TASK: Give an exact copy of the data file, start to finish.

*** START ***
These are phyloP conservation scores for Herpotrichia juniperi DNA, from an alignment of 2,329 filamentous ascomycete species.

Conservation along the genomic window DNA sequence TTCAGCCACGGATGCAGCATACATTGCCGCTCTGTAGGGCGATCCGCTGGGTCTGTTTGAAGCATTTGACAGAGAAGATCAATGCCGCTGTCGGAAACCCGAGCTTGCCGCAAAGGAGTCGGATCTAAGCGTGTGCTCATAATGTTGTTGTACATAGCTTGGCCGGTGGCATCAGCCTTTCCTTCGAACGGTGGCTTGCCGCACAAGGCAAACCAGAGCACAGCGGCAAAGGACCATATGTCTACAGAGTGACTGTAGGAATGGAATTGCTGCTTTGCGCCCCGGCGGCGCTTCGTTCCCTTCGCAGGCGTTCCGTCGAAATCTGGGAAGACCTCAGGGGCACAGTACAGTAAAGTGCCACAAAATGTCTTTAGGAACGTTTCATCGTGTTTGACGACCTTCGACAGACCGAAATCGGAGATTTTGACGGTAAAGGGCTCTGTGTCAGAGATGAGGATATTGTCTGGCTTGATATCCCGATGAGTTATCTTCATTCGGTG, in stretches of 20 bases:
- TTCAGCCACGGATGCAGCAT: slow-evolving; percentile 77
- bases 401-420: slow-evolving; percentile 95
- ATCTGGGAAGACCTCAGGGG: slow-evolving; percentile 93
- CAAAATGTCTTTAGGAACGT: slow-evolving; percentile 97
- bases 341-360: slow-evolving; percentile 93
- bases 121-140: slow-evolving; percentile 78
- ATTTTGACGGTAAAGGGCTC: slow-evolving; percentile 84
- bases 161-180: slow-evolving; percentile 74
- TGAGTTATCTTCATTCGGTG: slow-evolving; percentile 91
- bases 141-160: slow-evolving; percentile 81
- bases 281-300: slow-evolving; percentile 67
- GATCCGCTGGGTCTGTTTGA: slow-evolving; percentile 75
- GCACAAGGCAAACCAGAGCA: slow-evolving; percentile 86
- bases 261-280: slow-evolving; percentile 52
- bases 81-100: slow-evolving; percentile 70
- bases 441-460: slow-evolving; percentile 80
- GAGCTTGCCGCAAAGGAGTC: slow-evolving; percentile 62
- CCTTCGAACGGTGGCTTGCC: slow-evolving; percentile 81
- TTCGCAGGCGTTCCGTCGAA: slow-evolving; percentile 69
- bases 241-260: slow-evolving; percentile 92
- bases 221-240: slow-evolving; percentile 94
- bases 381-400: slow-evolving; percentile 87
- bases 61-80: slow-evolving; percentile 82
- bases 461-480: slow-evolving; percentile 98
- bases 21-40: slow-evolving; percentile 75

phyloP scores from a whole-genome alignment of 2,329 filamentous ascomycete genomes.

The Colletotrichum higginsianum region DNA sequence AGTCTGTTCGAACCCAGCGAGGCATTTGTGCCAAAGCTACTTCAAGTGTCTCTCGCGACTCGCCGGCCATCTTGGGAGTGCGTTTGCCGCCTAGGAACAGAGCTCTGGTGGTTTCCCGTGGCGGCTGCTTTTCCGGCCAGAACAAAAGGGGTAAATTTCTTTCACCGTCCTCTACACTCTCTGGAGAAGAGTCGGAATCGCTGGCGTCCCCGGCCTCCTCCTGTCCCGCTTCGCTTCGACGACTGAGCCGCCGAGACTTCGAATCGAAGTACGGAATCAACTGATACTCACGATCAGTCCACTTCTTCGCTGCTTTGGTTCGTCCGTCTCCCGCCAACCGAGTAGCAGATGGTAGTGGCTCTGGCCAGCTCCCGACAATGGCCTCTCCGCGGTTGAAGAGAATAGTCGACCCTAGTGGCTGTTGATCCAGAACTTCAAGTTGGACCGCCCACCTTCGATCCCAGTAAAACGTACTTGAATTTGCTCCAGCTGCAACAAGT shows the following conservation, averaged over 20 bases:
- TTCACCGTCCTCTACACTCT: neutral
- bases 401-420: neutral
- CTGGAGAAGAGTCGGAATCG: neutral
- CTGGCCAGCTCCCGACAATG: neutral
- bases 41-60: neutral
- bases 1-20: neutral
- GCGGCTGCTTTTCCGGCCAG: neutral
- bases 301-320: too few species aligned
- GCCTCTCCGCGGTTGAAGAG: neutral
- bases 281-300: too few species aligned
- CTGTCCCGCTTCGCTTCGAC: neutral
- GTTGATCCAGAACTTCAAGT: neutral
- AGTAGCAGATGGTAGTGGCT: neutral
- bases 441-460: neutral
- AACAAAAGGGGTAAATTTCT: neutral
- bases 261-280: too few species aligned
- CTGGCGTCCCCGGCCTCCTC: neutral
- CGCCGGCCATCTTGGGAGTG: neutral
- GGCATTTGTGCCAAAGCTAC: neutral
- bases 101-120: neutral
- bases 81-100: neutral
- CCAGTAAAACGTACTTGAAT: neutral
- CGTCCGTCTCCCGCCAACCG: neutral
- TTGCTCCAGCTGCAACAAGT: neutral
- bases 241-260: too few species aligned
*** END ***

These are phyloP conservation scores for Herpotrichia juniperi DNA, from an alignment of 2,329 filamentous ascomycete species.

Conservation along the genomic window DNA sequence TTCAGCCACGGATGCAGCATACATTGCCGCTCTGTAGGGCGATCCGCTGGGTCTGTTTGAAGCATTTGACAGAGAAGATCAATGCCGCTGTCGGAAACCCGAGCTTGCCGCAAAGGAGTCGGATCTAAGCGTGTGCTCATAATGTTGTTGTACATAGCTTGGCCGGTGGCATCAGCCTTTCCTTCGAACGGTGGCTTGCCGCACAAGGCAAACCAGAGCACAGCGGCAAAGGACCATATGTCTACAGAGTGACTGTAGGAATGGAATTGCTGCTTTGCGCCCCGGCGGCGCTTCGTTCCCTTCGCAGGCGTTCCGTCGAAATCTGGGAAGACCTCAGGGGCACAGTACAGTAAAGTGCCACAAAATGTCTTTAGGAACGTTTCATCGTGTTTGACGACCTTCGACAGACCGAAATCGGAGATTTTGACGGTAAAGGGCTCTGTGTCAGAGATGAGGATATTGTCTGGCTTGATATCCCGATGAGTTATCTTCATTCGGTG, in stretches of 20 bases:
- TTCAGCCACGGATGCAGCAT: slow-evolving; percentile 77
- bases 401-420: slow-evolving; percentile 95
- ATCTGGGAAGACCTCAGGGG: slow-evolving; percentile 93
- CAAAATGTCTTTAGGAACGT: slow-evolving; percentile 97
- bases 341-360: slow-evolving; percentile 93
- bases 121-140: slow-evolving; percentile 78
- ATTTTGACGGTAAAGGGCTC: slow-evolving; percentile 84
- bases 161-180: slow-evolving; percentile 74
- TGAGTTATCTTCATTCGGTG: slow-evolving; percentile 91
- bases 141-160: slow-evolving; percentile 81
- bases 281-300: slow-evolving; percentile 67
- GATCCGCTGGGTCTGTTTGA: slow-evolving; percentile 75
- GCACAAGGCAAACCAGAGCA: slow-evolving; percentile 86
- bases 261-280: slow-evolving; percentile 52
- bases 81-100: slow-evolving; percentile 70
- bases 441-460: slow-evolving; percentile 80
- GAGCTTGCCGCAAAGGAGTC: slow-evolving; percentile 62
- CCTTCGAACGGTGGCTTGCC: slow-evolving; percentile 81
- TTCGCAGGCGTTCCGTCGAA: slow-evolving; percentile 69
- bases 241-260: slow-evolving; percentile 92
- bases 221-240: slow-evolving; percentile 94
- bases 381-400: slow-evolving; percentile 87
- bases 61-80: slow-evolving; percentile 82
- bases 461-480: slow-evolving; percentile 98
- bases 21-40: slow-evolving; percentile 75

phyloP scores from a whole-genome alignment of 2,329 filamentous ascomycete genomes.

The Colletotrichum higginsianum region DNA sequence AGTCTGTTCGAACCCAGCGAGGCATTTGTGCCAAAGCTACTTCAAGTGTCTCTCGCGACTCGCCGGCCATCTTGGGAGTGCGTTTGCCGCCTAGGAACAGAGCTCTGGTGGTTTCCCGTGGCGGCTGCTTTTCCGGCCAGAACAAAAGGGGTAAATTTCTTTCACCGTCCTCTACACTCTCTGGAGAAGAGTCGGAATCGCTGGCGTCCCCGGCCTCCTCCTGTCCCGCTTCGCTTCGACGACTGAGCCGCCGAGACTTCGAATCGAAGTACGGAATCAACTGATACTCACGATCAGTCCACTTCTTCGCTGCTTTGGTTCGTCCGTCTCCCGCCAACCGAGTAGCAGATGGTAGTGGCTCTGGCCAGCTCCCGACAATGGCCTCTCCGCGGTTGAAGAGAATAGTCGACCCTAGTGGCTGTTGATCCAGAACTTCAAGTTGGACCGCCCACCTTCGATCCCAGTAAAACGTACTTGAATTTGCTCCAGCTGCAACAAGT shows the following conservation, averaged over 20 bases:
- TTCACCGTCCTCTACACTCT: neutral
- bases 401-420: neutral
- CTGGAGAAGAGTCGGAATCG: neutral
- CTGGCCAGCTCCCGACAATG: neutral
- bases 41-60: neutral
- bases 1-20: neutral
- GCGGCTGCTTTTCCGGCCAG: neutral
- bases 301-320: too few species aligned
- GCCTCTCCGCGGTTGAAGAG: neutral
- bases 281-300: too few species aligned
- CTGTCCCGCTTCGCTTCGAC: neutral
- GTTGATCCAGAACTTCAAGT: neutral
- AGTAGCAGATGGTAGTGGCT: neutral
- bases 441-460: neutral
- AACAAAAGGGGTAAATTTCT: neutral
- bases 261-280: too few species aligned
- CTGGCGTCCCCGGCCTCCTC: neutral
- CGCCGGCCATCTTGGGAGTG: neutral
- GGCATTTGTGCCAAAGCTAC: neutral
- bases 101-120: neutral
- bases 81-100: neutral
- CCAGTAAAACGTACTTGAAT: neutral
- CGTCCGTCTCCCGCCAACCG: neutral
- TTGCTCCAGCTGCAACAAGT: neutral
- bases 241-260: too few species aligned